“Baptism: What About Acts 16:30-31?” (The New You S1E89)

 

Season 1, Episode 89
For Thursday, May 14, 2015
“Baptism: What About Acts 16:30-31?”

 

 

 

Episode Resources

Previous Episodes

Subscription Links

iTunes_Subscribe RSS_Subscribe

 

Episode Transcript:

Welcome to The New You, where we focus on maintaining and accentuating the new that Christ has created in you. I’m Robert Hatfield, and here is today’s scripture:

And he brought them out and said, “Sirs, what must I do to be saved?”
So they said, “Believe on the Lord Jesus Christ, and you will be saved, you and your household” (Acts 16:30-31).

The setting is a Philippian prison. Paul and Silas have been sent there because of their preaching. At midnight, the two disciples of Jesus were praying and singing. Suddenly, a miraculous earthquake shook the foundations of the prisons, opening the prison doors and releasing the prisoners from their chains! The keeper of the prison, the jailer, drew his sword to kill himself. See, he figured all of the prisoners had fled. Paul stopped him and showed him that all of the prisoners remained there. This honest jailer realized that these events were miraculous. He asked an incredible question, “What must I do to be saved?”.

The immediate response to his question has been used over and over to try to teach that baptism isn’t necessary for salvation. Paul and Silas said to him, “Believe on the Lord Jesus Christ, and you will be saved, you and your household” (Acts 16:31). Now, we have to keep reading. The next verse says that they spoke the word of the Lord to him and to his family members. Then, verse 33 says that he and his family were baptized. This is consistent with the other examples of salvation and conversion in the book of Acts. He was baptized just like the people at Pentecost were (Acts 2), and just like the other nine examples in the book (there are eleven total).

But why didn’t Paul and Silas begin with baptism? If it’s truly that important, why didn’t they immediately say, “You must be baptized” when the jailer asked the question?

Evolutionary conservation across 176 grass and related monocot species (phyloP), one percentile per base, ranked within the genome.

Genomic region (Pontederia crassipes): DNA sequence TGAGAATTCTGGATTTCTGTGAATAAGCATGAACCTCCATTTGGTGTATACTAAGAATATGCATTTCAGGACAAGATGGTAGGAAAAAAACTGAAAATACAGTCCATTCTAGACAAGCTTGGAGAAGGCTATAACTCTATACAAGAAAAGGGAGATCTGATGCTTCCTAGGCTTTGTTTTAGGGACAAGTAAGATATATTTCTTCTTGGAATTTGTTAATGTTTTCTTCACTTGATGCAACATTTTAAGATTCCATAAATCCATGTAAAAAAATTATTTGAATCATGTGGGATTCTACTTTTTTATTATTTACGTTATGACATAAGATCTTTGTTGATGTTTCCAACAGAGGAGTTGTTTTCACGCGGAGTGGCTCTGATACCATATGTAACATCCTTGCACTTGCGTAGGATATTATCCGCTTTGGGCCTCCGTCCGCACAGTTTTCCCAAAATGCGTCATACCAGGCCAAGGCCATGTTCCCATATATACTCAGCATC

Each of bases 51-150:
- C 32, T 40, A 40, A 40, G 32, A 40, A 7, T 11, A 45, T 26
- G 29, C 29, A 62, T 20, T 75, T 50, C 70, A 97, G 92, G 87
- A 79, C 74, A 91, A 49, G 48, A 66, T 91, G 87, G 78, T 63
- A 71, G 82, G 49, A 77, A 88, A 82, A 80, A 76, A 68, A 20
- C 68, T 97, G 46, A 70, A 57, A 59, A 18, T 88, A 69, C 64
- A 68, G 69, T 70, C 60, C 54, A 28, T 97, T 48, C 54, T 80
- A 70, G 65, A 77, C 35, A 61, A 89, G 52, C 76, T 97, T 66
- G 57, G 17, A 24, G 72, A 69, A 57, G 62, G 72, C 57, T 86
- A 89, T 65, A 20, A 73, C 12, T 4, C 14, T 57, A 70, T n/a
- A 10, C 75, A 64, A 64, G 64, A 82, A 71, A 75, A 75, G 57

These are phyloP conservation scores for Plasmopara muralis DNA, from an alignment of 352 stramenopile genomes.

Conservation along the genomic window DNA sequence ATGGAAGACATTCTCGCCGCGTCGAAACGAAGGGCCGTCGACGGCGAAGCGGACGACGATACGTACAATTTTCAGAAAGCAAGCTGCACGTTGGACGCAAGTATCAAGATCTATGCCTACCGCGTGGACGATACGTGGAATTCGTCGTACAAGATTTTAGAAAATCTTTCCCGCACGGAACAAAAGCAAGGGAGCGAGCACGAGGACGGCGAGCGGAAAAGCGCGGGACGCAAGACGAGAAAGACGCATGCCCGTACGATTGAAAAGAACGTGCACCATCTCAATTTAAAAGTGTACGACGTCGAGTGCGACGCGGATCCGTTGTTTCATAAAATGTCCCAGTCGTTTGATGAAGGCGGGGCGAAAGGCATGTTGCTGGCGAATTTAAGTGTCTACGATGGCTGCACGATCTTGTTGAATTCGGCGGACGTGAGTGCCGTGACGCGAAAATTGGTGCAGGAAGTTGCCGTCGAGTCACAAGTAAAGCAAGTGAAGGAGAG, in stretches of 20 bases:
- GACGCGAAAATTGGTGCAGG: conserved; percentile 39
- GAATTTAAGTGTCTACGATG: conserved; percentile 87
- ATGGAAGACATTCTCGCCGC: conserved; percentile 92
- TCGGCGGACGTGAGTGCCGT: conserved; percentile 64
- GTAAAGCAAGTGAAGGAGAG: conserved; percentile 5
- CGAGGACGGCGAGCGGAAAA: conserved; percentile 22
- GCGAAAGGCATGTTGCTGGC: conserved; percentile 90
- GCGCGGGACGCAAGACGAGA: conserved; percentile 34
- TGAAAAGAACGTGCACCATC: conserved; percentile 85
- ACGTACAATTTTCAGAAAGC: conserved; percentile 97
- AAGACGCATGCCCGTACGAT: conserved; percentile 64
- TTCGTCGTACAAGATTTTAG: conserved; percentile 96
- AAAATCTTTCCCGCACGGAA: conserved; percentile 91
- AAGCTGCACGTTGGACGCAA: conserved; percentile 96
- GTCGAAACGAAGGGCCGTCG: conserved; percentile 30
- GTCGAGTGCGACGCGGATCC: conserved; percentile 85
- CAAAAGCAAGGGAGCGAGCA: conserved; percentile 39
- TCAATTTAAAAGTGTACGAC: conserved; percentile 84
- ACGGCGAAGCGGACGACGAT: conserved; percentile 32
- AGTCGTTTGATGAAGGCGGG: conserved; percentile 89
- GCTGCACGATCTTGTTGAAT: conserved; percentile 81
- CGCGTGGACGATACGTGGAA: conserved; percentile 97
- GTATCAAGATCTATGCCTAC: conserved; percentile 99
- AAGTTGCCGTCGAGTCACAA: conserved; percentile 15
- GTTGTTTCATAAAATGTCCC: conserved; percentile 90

The answer is this: when you’re teaching someone the gospel, you have to begin where they are, and then proceed to teach them the truth. For example, in Acts 8 we read about the Ethiopian eunuch who was reading from Isaiah 53 as he rode in his chariot. Philip, having been sent to the eunuch by the Holy Spirit, met him on the road and preached to the eunuch “beginning at this Scripture” (Acts 8:35).

If you have an opportunity to teach the gospel to someone who doesn’t believe in God, will the first words out of your mouth be “Well, you have to be baptized”? Of course not. You’re going to begin by helping them to see that God exists, and that God loves us, and that God has given His will for us. You’re going to teach them that anything contrary to God’s will is sin. That is a very general place where you will begin.

So it was with the Philippian jailer. Paul and Silas told him that he first needed to believe on the Lord Jesus Christ. Without faith, it’s impossible to please God (Heb. 11:6). If we don’t believe on the Lord, we will die in our sins (John 8:24). There is no salvation without belief.

But there is also no salvation without baptism (1 Pet. 3:21; Mat. 28:19). So, after the jailer had heard the word, he obeyed it and was baptized (Acts 16:33).

Let’s wrap it up: Baptism alone isn’t sufficient. In fact, nothing “alone” is sufficient for salvation. Faith alone won’t save (James 2:24, 26). Being fully “dunked” under water won’t save you, either. No, you have to know what you’re doing and you have to do it for the right reasons. That’s why Paul and Silas first told the jailer to believe. When we’re honest with the Scriptures we’ll realize that, and, of course, we’ll keep reading to see that the jailer was baptized for the remission of his sins – members of his family were, too!

Memory Verse: We’re studying Acts 22:16 this week. Here’s what it says:

And now why are you waiting? Arise and be baptized, and wash away your sins, calling on the name of the Lord (Acts 22:16).

Thanks for listening to The New You. For more information about this show and the other work that we do on The Light Network, visit thelightnetwork.tv. You can follow me on Twitter by going to twitter.com/roberthatfield. For more information about the North Charleston church of Christ, just go to northcharlestonchurchofchrist.com.

On the next episode, I want to remind us of eight reasons why baptism is so important. That’s tomorrow on The New You.

Tags: